I wait, but no one
responds. So I retreat into my cell, feeling heavy inside. I’m
completely alone here, and nothing stirred any memories. I’ve
looked at everything within sight of my cell, and none of it’s done
me any good. I need to get out of here – to see more, and to escape
before the magician returns and casts his horrible spell on me
again. But how? I’ve already tried, and nothing I did even hinted
at working. A rush of anxiety tightens my chest, but I try not to
let it overwhelm me. There
be a solution, and I feel like I’m missing
something obvious …

I glance down at the ball
of warm light in my hand, and suddenly an idea sparks. These walls
are made of
and ice melts! This answer seems so clear now, I wonder how I
didn’t think of it before. The nervous clenching in my heart turns
to an excited, elated drumming, and I feel the corners of my mouth
tugging into a smile at the revelation. It won’t be easy, using
such a small piece of warmth to melt so thick a wall, but I can do
it. Even if it takes hours, or days, of gradual wearing down, I’ll
persist until I succeed. And then I’ll slip through the bars – I’m
sure I’m slight enough to do so – and freedom will be

I press the ball of heat
into one of the frozen surfaces and watch intently. Though I remind
myself that this will take time, I can’t help my eagerness. A drop
of water is all I need to see – just a hint to tell me that my plan
is working. Time crawls by, and I can’t resist pushing the ball
harder into the wall in my impatience.
Come on, just show me a drop …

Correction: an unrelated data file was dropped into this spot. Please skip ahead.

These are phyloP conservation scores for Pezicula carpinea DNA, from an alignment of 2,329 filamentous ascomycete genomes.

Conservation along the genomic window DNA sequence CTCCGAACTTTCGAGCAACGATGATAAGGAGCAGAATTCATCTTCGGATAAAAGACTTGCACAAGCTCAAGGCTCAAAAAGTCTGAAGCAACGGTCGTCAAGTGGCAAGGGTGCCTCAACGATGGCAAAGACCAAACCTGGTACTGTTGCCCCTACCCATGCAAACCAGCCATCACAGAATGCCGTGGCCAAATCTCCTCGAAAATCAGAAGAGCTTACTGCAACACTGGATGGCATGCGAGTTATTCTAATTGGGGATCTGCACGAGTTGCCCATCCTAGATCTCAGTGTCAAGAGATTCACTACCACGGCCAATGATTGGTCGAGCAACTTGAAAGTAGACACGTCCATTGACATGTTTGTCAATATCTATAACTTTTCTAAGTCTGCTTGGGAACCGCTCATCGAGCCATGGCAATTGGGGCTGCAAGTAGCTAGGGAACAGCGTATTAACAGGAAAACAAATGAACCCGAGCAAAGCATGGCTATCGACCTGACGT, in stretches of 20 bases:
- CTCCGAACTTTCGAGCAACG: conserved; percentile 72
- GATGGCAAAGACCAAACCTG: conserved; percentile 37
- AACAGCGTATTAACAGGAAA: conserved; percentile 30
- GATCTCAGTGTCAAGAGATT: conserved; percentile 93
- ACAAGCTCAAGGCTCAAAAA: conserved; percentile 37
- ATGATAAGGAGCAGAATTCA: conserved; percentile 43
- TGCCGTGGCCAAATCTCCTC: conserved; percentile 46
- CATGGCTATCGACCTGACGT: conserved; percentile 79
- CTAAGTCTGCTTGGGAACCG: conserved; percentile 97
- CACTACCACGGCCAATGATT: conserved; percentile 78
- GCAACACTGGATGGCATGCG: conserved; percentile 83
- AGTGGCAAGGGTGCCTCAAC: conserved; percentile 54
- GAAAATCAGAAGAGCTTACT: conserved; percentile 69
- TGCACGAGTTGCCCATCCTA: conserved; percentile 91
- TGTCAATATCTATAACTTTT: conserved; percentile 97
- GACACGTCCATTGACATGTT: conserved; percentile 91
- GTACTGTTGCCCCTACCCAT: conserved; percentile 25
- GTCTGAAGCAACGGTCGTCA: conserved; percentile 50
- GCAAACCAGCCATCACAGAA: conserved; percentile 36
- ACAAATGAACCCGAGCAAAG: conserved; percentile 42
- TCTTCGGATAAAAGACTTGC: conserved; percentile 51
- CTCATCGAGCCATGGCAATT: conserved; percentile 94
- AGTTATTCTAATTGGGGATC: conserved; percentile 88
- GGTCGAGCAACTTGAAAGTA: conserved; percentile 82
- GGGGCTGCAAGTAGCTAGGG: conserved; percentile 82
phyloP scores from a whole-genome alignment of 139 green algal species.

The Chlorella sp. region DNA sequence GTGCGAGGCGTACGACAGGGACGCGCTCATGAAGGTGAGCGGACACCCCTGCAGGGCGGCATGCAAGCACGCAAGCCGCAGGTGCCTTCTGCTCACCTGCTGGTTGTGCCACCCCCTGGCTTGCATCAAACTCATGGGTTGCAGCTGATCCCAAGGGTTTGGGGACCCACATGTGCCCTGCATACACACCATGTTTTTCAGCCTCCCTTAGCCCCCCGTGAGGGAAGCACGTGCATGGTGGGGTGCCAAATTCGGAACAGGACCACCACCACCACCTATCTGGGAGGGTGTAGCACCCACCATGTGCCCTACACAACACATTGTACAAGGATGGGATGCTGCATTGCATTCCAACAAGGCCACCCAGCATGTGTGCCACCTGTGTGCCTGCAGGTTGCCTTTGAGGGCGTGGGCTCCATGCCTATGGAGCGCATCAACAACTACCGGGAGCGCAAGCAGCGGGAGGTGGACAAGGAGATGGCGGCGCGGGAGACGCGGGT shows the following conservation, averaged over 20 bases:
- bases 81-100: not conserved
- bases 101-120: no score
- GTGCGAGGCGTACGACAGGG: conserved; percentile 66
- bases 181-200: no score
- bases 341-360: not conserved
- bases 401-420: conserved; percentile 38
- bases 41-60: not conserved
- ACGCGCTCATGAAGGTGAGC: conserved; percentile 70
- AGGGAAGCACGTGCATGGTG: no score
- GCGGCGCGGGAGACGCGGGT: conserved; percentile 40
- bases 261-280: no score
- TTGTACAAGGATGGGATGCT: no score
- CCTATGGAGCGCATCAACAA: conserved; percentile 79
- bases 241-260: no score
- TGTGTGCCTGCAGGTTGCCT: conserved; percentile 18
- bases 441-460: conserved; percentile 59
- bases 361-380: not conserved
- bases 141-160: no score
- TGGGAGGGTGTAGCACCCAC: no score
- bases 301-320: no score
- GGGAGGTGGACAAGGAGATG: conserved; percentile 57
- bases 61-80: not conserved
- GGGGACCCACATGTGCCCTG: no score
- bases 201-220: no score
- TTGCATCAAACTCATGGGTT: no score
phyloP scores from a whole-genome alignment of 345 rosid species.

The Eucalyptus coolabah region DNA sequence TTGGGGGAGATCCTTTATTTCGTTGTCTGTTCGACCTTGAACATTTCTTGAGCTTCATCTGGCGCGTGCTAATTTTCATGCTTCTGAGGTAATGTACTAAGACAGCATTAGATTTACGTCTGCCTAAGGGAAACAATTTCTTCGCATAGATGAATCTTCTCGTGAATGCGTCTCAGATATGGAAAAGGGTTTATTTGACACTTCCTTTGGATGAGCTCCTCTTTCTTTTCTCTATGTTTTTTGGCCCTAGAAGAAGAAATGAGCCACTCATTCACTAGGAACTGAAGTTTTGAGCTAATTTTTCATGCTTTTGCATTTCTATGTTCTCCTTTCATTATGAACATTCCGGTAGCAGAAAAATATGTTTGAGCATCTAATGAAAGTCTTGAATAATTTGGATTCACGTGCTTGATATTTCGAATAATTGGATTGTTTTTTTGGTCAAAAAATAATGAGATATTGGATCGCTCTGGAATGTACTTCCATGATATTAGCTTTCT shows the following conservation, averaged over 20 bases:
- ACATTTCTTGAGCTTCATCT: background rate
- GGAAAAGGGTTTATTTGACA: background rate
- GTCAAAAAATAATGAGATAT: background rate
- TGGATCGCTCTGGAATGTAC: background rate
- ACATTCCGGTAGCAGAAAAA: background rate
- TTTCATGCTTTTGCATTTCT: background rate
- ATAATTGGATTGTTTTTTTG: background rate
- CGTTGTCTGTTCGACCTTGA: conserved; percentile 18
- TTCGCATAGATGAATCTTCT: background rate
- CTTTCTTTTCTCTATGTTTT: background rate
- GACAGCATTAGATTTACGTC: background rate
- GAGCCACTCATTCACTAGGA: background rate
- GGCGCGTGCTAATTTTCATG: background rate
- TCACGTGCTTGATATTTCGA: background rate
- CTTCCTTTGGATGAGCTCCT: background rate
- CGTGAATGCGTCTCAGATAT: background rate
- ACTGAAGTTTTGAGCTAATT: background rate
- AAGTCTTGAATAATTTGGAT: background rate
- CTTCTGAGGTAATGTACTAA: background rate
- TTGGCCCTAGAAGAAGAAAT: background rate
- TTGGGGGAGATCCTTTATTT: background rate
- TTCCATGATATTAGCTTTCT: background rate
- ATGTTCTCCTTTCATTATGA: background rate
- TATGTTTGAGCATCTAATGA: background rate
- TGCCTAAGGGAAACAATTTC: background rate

I lean closer, hoping to
catch even the thinnest of rivulets winding down the rough ice. But
I see nothing; the wall might as well be made of stone. My
excitement fades back into anxiety, and I try not to fear the
I’ve only just
, I remind myself.

More time passes,
stretching on and on, but I hold the sphere steady, knowing I need
to concentrate all the heat on one spot. Any second now, I’m sure
I’ll see a sign that my plan is working.
Just a drop … Please …

My arms and back begin to
ache with stiffness from holding the same position for what feels
like hours, and I try to ignore them.
It’ll all be worth it once I’m free
I think to myself, but the self-assurance rings hollow. The wall
remains as solid as ever, and it occurs to me now that the ice
could be enchanted to remain sturdy in the face of heat. I recall
the sparks the magician tortured me with – the ones that burned so
hot, they nearly drove me mad. There was no sign of water then, and
if such fire couldn’t melt this frozen mass, how could a small ball
of light do anything … especially when it was given to me by the
very man who imprisoned me here?

Suddenly the foolishness of my plan
descends upon me, and a great swelling of despair fills my chest as
I realize that this effort, like my others, is in vain. I let my
arms drop, wondering how long I stood here like an idiot, waiting
for something that could never happen, and, with tears stinging my
eyes, sink to the ground. I don’t want to give up, but when I wrack
my brain for more ideas, I can’t come up with any. I’ve tried
breaking down the walls, widening the window, melting the ice …
what more is there to attempt? The ground is solid iron – I could
claw at it until I ground my fingers to bone dust, and it wouldn’t
make a difference. The ceiling is iron as well … not that I could
reach it.

It’s hopeless. Completely hopeless.
I’ve tried everything I can think of, and I’m no closer to finding